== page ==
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How The Tax Cuts and Jobs Act (TCJA) Affects Fantasy Sports

Fantasy sports is becoming increasingly popular, with 59.3 million people playing in the United States and Canada, creating a $7 billion industry. With this though, comes tax implications for winners.  The Tax Cuts and Jobs Act (TCJA) provides tax opportunities and drawbacks that fantasy players should understand.

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There is currently an ongoing debate how winnings should be classified and where they should be reported. Are the winnings considered gambling income or hobby income? The TCJA does not clarify the definition of gambling and to date the IRS has not weighed in as to whether fantasy sports winnings are hobby or gambling income. If fantasy sports are not considered gambling, then the hobby loss rules would apply. In this case, the TCJA eliminates the taxpayers’ ability to deduct any fantasy expenses even if there is fantasy income. Prior to the TCJA, hobby losses were deductible as miscellaneous deductions subject to the 2% adjusted gross income (AGI) floor.

Many have argued that fantasy sports are ‘wagering transactions’ thereby allowing fantasy sports losses to be deductible to the extent of their winnings. Previously, gambling losses were assumed to be the cost of placing the wager, but TCJA suggests that other expenses that are ordinary and necessary to execute wagering transactions are deductible. For traditional gamblers, this includes the ability to deduct expenses related to travel, lodging, etc., to the extent of winnings – but fantasy players may have different ‘ordinary and necessary’ expenses. Potentially deductible fantasy sports expenses under TCJA include: fantasy-related online subscriptions and magazines; cost of any office equipment/space exclusively dedicated to fantasy sports; 50% of food costs at fantasy sports draft parties; and cost of any punishments for losing in a fantasy sports league. Losses from other gambling activities, like traditional casinos, could also be used to offset fantasy sports winnings.

For casual fantasy players, the increase in the standard deduction under the TCJA will reduce the number of taxpayers that itemize, thereby eliminating any potential benefit of fantasy-related expenses, since the deductions allowed are classified as “other itemized deductions” on the schedule A.

For the serious fantasy player, treating gambling as a trade or business may be useful. It is important to remember that taxpayers who recognize profits on their schedule C will be subject to both income and self-employment taxes, so it may not always be beneficial to consider yourself a professional. In the case of the serious professional fantasy player, income and expenses will be reported on schedule C, negating the need to itemize in order to take advantage of the deductions.  The TCJA does have one downfall for professional gamblers; prior to the new tax law, gambling expenses such as travel and lodging were not considered gambling losses, which meant they were not limited to gambling winnings. This allowed professional gamblers to have a net loss on gambling activities. Under the TCJA, these expenses are defined as wagering losses, therefore are limited to the extent of gambling winnings. Those who identify themselves as professionals have the burden to prove their activity is regularly pursued full-time, and to produce a livable income. Taxpayers should expect to hear from the IRS when claiming to be a professional.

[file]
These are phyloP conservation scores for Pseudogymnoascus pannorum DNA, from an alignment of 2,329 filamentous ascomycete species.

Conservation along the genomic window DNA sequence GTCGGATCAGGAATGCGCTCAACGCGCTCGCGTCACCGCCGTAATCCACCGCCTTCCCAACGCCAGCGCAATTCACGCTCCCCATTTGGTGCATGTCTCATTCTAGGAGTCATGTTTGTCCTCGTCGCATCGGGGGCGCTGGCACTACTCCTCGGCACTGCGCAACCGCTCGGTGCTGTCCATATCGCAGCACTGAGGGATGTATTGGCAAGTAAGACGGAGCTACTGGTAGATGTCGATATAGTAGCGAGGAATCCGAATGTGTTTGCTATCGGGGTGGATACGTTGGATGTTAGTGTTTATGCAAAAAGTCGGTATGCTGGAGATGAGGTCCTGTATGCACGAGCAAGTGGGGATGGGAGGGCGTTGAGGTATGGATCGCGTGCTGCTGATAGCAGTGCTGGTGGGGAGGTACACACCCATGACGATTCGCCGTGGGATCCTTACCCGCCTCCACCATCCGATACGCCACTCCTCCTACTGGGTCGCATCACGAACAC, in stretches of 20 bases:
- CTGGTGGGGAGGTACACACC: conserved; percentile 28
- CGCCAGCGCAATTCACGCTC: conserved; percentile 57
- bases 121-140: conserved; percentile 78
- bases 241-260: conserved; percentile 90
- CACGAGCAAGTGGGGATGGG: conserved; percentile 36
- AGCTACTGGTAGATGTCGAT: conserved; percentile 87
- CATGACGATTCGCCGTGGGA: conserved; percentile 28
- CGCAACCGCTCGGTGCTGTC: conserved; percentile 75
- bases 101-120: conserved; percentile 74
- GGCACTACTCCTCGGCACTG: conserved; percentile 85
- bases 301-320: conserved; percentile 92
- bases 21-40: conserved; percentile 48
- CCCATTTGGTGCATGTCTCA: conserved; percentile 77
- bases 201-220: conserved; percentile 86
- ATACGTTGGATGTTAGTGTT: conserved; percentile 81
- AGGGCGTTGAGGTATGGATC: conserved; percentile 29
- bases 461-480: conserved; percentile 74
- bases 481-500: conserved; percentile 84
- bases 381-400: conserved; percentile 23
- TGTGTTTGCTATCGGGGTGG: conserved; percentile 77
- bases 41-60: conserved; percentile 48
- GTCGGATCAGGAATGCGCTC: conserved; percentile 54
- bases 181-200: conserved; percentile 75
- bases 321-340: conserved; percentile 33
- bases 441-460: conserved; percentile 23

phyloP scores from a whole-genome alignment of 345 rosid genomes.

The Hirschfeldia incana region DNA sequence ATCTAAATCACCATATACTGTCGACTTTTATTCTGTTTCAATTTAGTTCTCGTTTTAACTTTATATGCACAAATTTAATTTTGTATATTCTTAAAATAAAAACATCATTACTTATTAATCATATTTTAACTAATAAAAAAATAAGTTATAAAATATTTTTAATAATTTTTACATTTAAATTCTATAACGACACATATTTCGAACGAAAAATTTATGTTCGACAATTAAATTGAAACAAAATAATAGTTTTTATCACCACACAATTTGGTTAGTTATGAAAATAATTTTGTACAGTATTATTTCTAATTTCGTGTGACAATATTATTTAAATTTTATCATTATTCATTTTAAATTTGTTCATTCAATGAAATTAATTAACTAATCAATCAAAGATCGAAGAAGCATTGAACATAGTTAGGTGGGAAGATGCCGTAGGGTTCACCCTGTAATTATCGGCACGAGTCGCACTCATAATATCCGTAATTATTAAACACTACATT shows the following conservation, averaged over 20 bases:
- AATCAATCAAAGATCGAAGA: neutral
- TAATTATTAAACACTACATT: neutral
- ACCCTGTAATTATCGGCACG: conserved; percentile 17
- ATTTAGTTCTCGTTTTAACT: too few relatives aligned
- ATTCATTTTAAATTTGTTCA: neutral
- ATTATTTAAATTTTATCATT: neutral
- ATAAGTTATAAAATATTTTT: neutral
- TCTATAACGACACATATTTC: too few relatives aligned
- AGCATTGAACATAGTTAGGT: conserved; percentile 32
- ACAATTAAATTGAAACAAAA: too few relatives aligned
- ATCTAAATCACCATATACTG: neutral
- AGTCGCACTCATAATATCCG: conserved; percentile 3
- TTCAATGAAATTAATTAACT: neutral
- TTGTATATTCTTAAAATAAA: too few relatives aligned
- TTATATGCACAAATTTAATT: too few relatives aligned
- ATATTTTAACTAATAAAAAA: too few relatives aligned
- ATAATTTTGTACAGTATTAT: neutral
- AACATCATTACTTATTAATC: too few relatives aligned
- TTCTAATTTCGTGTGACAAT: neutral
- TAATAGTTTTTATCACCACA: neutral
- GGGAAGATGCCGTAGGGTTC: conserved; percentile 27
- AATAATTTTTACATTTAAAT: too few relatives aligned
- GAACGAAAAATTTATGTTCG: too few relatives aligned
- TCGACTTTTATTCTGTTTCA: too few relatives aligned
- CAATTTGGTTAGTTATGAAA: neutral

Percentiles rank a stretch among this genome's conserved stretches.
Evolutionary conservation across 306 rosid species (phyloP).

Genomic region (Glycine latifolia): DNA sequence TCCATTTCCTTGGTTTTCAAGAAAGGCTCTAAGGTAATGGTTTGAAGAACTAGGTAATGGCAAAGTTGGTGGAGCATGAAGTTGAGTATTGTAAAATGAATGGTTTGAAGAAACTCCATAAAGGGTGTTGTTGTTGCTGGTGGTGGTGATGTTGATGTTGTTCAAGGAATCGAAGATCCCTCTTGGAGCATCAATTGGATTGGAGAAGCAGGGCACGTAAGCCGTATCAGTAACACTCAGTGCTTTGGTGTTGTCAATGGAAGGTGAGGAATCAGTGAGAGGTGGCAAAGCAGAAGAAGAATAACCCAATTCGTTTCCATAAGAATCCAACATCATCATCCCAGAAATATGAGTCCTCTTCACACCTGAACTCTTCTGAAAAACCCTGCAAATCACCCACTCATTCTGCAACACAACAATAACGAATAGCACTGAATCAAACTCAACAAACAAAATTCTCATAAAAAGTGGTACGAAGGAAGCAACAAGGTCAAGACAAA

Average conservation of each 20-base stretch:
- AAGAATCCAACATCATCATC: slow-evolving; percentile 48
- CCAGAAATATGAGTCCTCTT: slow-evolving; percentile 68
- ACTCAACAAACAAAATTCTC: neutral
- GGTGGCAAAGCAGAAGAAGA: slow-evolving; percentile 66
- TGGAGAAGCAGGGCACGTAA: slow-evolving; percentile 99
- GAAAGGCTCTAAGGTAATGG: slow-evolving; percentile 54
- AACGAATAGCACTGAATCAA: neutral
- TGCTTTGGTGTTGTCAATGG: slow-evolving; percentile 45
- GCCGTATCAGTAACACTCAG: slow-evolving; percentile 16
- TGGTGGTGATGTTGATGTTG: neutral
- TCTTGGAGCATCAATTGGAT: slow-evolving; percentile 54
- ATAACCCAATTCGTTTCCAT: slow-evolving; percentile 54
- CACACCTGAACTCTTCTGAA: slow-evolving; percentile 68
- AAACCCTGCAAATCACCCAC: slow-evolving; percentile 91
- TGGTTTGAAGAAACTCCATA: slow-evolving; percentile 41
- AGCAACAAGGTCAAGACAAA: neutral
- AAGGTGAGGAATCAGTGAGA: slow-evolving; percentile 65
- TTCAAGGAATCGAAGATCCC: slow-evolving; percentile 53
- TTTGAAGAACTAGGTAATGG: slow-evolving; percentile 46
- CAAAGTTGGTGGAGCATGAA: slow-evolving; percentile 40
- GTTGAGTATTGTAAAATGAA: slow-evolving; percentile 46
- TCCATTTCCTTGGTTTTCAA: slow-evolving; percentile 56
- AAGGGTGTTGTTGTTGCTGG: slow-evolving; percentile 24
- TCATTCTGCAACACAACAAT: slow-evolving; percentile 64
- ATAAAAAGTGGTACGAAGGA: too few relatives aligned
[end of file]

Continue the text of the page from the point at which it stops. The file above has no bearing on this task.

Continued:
Whether a taxpayer is a professional or a casual player, it is very important to keep all records as the burden of proof is on the taxpayer. While gambling is reported on W-2G, fantasy sports sites typically issue 1099-Misc to players winning more than $600. The IRS suggested that the net method of reporting (reports winnings from contests less the entry fees for any contest won) was the appropriate way to calculate winnings, but not all fantasy sports sites comply. It is important for a taxpayer to know how the site they are using reports winnings.

In summary, under the TCJA, fantasy players may benefit by treating their fantasy sports as gambling and claiming fantasy-related expenses that were not previously deductible.

Important Dates In Post-Revolution American Tax History

The Revolutionary War was sparked in part by the British imposing taxes on the American colonists without their permission or consent.

Once the colonists had freed themselves from British rule, it was time to establish a government that could pay the debts it had incurred during the conflict.

Photo by Patrick Fore on Unsplash

Photo by Patrick Fore on Unsplash

1777 – Articles of Confederation

This was the first constitution of the newly formed United State. It favored decentralization of power, which means that Congress was not given the power to tax.

1781  – Report on Public Credit

Robert Morris, Superintendent of finance, wanted the federal government to own the debt it incurred then issue interest-bearing debt certificates while imposing tariffs and internal taxes.

His proposal was shut down by numerous states over the next few years.

1787 – Ratification of the Constitution

The ratification of the Constitution shifted the focus of power to the federal government and away from individual states.